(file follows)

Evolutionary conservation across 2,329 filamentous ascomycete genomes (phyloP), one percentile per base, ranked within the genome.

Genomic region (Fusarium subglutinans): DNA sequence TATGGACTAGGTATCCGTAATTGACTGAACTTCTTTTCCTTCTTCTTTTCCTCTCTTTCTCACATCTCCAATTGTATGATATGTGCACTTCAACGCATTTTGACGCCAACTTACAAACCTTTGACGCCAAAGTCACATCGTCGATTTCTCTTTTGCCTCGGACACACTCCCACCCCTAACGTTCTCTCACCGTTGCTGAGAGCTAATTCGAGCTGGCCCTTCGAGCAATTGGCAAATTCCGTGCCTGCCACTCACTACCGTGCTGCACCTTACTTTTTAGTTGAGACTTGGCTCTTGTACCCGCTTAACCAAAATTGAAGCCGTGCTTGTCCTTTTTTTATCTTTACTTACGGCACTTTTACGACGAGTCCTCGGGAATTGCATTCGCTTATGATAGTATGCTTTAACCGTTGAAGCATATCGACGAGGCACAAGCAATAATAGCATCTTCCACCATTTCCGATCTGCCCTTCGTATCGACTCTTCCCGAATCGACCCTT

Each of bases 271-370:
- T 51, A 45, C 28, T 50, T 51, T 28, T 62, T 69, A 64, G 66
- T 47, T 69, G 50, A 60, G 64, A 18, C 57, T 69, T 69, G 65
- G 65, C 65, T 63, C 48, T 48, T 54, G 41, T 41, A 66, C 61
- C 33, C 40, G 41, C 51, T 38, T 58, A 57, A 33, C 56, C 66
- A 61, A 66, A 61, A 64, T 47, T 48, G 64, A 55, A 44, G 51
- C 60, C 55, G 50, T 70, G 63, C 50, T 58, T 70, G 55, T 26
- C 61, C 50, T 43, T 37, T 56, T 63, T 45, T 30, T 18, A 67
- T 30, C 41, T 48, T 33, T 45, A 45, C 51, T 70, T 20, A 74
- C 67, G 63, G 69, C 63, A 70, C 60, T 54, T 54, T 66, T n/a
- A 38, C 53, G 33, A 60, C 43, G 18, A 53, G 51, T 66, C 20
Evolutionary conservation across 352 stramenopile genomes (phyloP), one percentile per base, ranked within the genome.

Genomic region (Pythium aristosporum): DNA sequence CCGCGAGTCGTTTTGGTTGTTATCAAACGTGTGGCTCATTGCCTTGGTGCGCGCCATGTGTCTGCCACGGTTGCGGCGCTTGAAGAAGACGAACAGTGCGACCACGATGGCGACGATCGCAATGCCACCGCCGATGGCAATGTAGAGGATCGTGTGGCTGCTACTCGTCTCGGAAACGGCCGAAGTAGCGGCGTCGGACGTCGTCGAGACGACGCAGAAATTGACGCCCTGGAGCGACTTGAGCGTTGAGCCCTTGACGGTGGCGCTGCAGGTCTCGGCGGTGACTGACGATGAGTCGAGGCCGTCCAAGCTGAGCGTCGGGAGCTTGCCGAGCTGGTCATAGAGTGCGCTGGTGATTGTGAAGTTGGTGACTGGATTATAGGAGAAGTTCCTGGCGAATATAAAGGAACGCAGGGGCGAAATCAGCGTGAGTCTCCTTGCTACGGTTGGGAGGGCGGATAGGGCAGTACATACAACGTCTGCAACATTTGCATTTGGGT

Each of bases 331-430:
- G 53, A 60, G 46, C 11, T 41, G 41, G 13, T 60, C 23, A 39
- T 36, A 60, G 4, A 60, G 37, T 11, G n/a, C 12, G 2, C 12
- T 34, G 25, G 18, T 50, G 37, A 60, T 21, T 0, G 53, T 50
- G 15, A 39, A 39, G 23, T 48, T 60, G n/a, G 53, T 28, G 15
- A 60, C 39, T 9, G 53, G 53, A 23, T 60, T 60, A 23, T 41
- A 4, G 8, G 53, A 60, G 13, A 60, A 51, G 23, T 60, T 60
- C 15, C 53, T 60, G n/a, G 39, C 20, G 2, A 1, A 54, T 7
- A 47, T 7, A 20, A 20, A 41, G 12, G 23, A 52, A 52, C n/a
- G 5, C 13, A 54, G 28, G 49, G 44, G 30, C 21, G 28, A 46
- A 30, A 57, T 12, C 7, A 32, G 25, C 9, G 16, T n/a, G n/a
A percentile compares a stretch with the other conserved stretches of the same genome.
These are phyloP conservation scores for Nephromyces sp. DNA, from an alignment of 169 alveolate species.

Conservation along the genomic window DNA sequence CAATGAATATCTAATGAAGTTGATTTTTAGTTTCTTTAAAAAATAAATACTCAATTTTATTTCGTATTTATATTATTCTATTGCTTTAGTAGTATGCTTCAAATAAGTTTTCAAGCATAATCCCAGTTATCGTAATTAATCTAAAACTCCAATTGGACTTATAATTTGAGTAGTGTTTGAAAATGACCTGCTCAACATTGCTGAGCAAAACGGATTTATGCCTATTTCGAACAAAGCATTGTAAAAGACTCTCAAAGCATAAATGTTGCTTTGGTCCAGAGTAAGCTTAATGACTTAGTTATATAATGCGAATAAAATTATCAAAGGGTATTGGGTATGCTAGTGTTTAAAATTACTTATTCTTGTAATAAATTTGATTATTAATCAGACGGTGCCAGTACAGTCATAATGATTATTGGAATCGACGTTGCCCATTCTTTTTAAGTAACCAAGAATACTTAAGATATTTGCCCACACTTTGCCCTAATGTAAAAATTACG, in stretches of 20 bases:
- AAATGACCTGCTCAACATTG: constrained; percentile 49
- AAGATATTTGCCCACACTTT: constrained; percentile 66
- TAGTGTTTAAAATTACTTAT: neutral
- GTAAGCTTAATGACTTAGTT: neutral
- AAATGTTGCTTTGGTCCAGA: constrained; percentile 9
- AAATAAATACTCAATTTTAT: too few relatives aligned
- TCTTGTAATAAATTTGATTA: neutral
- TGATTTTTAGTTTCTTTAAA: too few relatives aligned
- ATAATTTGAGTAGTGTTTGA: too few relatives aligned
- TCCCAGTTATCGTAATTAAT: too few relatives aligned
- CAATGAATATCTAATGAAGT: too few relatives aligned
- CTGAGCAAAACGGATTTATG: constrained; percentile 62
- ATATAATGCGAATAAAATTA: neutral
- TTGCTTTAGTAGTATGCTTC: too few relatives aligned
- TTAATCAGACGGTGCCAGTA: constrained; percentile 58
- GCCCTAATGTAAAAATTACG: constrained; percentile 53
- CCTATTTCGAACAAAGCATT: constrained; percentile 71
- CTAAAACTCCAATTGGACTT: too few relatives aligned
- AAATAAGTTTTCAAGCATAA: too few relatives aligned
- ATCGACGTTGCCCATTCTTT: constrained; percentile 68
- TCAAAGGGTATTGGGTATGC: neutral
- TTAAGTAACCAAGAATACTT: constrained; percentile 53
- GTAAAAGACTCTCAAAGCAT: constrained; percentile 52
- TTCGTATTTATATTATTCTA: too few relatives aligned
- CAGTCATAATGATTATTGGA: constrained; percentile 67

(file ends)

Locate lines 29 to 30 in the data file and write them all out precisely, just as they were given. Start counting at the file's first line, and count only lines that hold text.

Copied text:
Conservation along the genomic window DNA sequence CAATGAATATCTAATGAAGTTGATTTTTAGTTTCTTTAAAAAATAAATACTCAATTTTATTTCGTATTTATATTATTCTATTGCTTTAGTAGTATGCTTCAAATAAGTTTTCAAGCATAATCCCAGTTATCGTAATTAATCTAAAACTCCAATTGGACTTATAATTTGAGTAGTGTTTGAAAATGACCTGCTCAACATTGCTGAGCAAAACGGATTTATGCCTATTTCGAACAAAGCATTGTAAAAGACTCTCAAAGCATAAATGTTGCTTTGGTCCAGAGTAAGCTTAATGACTTAGTTATATAATGCGAATAAAATTATCAAAGGGTATTGGGTATGCTAGTGTTTAAAATTACTTATTCTTGTAATAAATTTGATTATTAATCAGACGGTGCCAGTACAGTCATAATGATTATTGGAATCGACGTTGCCCATTCTTTTTAAGTAACCAAGAATACTTAAGATATTTGCCCACACTTTGCCCTAATGTAAAAATTACG, in stretches of 20 bases:
- AAATGACCTGCTCAACATTG: constrained; percentile 49